Yes, Russian emotional openness in complaining and sharing is something I myself often liked to practice, but now can hardly ever handle. Russians often criticize Americans for answering "How are you?" with an insincere "Just fine" instead of honestly talking about what's going in their lives. Even when Americans are more personal and talk about what's really going on their lives, Russians will find their flat, unemotional voices and a constant smile as a sign of fakeness and insincerity. Shouldn't people show exuberant excitement when talking about good things and despondent sadness when discussing events that weigh them down, even when they're talking to a stranger? If someone you don't know well is enraged or at least somewhat upset by your actions, shouldn't that person give free reign to his exasperation and explode at you? Well if you ask me, I'll take the smile and the calm voice. I've somehow lost the taste for drama and I manage to believe people's sincerity even when their voice and face don't act it out.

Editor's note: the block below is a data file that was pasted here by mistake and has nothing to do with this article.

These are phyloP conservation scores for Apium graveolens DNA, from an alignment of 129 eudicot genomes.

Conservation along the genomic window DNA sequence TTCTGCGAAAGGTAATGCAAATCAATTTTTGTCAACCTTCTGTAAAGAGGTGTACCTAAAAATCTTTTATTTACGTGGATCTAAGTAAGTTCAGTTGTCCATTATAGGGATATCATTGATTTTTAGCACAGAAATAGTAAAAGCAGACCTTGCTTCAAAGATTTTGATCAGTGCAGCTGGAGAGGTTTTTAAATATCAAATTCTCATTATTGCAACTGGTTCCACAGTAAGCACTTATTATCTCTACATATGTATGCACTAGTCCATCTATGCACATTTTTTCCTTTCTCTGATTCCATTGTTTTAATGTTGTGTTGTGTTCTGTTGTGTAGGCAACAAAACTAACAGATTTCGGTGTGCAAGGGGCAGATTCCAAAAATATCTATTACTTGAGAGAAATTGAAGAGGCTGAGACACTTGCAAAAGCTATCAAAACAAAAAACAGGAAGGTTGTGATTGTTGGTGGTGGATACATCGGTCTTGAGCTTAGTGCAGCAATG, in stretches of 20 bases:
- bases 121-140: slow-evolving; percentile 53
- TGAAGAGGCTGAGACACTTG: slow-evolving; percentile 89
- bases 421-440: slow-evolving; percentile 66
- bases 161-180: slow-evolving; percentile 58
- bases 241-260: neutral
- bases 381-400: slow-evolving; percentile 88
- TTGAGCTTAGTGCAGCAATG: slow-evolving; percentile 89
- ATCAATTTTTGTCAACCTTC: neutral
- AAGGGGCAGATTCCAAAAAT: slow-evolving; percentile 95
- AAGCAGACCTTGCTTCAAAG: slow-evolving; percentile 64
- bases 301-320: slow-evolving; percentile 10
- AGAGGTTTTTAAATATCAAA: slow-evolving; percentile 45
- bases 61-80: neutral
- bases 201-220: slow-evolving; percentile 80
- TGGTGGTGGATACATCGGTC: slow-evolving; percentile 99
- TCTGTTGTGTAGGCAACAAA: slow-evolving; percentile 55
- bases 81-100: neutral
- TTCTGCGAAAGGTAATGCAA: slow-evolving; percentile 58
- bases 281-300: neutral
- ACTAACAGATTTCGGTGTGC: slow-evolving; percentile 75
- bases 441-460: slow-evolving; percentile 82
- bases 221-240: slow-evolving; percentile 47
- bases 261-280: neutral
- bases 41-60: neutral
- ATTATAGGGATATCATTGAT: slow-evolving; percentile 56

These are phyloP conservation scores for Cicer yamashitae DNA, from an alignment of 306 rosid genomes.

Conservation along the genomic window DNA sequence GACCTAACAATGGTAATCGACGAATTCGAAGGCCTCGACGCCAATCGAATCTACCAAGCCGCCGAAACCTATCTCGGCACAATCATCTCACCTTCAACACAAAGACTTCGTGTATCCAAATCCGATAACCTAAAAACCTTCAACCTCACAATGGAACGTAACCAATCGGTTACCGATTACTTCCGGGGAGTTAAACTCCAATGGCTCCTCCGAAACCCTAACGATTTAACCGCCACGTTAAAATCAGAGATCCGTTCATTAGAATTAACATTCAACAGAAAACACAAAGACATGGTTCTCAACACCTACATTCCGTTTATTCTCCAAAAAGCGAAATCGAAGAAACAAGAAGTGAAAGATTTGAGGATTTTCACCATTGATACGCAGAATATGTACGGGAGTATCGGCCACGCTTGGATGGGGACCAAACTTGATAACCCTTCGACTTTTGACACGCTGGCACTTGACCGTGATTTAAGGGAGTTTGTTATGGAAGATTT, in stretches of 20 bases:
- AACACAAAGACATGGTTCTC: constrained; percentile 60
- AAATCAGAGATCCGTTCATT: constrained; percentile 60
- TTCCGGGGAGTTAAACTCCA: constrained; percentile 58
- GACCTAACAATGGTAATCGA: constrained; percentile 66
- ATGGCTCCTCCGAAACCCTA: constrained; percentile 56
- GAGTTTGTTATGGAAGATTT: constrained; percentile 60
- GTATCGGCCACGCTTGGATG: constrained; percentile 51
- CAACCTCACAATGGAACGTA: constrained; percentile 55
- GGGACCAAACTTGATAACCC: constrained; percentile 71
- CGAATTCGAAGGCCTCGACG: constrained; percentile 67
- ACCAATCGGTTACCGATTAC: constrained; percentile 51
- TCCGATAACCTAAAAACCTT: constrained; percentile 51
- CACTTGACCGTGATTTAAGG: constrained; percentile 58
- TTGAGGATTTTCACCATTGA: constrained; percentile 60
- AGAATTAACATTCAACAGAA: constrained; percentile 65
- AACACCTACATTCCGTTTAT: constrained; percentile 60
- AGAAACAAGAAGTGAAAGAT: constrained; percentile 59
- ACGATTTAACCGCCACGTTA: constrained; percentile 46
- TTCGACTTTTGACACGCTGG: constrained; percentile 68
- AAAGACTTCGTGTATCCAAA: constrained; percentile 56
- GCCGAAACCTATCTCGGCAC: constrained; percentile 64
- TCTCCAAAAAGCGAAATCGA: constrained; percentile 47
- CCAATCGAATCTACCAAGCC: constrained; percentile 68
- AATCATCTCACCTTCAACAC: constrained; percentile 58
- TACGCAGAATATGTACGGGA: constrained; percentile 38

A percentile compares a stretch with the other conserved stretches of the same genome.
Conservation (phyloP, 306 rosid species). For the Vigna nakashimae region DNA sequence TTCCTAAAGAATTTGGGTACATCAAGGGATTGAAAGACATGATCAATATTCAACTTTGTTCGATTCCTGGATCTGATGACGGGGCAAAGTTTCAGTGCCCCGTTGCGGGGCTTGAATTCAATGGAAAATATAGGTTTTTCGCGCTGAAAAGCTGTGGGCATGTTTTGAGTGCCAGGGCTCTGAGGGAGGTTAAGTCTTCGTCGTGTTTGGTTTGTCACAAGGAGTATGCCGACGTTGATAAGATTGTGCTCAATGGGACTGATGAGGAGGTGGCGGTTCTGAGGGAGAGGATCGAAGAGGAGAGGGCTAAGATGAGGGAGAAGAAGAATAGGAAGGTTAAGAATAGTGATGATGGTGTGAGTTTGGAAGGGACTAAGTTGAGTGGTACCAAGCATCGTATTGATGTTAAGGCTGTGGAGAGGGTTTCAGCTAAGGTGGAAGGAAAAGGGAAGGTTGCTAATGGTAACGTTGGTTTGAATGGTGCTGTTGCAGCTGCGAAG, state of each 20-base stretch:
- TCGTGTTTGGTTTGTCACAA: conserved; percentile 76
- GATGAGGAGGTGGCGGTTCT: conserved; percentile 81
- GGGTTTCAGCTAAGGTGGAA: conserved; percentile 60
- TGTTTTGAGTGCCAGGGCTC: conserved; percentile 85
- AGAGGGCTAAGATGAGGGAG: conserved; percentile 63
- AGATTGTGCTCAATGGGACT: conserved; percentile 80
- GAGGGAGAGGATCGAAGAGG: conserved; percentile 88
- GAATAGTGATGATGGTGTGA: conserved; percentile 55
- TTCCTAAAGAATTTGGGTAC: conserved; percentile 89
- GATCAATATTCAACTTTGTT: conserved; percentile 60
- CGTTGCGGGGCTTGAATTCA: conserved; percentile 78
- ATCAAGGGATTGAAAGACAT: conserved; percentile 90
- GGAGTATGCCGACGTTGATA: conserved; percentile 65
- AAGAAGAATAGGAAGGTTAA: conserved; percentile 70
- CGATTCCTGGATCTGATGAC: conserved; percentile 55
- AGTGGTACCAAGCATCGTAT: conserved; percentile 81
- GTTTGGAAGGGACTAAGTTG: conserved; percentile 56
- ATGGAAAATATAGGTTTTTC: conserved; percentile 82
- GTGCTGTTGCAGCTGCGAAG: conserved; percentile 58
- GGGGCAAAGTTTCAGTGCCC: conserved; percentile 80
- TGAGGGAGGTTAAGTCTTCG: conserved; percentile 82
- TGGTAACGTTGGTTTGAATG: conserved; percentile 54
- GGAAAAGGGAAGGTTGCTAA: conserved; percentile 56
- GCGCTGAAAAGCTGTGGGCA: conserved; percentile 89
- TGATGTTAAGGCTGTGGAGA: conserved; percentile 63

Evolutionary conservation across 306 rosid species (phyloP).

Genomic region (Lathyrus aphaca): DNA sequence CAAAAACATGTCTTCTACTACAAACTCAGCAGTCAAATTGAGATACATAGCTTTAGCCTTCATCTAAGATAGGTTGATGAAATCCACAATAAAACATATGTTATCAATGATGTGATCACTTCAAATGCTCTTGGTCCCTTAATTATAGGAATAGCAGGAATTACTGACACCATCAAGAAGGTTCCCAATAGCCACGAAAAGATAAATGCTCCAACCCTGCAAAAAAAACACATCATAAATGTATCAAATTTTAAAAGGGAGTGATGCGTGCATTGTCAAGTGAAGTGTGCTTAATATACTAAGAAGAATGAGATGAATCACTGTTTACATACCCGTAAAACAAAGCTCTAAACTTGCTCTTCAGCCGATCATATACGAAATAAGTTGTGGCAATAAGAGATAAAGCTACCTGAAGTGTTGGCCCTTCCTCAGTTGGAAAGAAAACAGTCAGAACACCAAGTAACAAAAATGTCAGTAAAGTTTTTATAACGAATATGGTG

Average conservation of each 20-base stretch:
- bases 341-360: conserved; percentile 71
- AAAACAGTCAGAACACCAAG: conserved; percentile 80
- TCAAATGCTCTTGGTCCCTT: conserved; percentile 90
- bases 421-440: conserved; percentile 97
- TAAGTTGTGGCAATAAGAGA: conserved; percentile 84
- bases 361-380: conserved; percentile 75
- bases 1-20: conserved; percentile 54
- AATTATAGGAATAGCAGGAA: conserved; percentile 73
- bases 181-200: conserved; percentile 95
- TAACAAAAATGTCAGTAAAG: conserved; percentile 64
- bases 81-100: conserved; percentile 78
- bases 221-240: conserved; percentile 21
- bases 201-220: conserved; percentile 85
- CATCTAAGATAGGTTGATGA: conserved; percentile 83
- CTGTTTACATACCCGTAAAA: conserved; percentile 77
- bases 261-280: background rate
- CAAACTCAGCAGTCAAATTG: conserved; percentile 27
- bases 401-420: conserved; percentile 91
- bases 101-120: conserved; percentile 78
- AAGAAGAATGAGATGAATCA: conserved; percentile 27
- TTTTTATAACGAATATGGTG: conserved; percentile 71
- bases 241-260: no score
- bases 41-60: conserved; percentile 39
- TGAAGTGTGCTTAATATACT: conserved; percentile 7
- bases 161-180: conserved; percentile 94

Footnotes
Footnote 1: It is true that a lot of Americans deal with strangers or acquaintances who get all worked up about whatever angers them and upsets them and let their voice and words play out all their emotions. However, in comparison to the US, in Russia such behavior seems more widespread and acceptable.(Granted, all observations that generalize cultural norms and compare them are suspect, but humor me. As with all "stereotypes," plenty of exceptions apply.)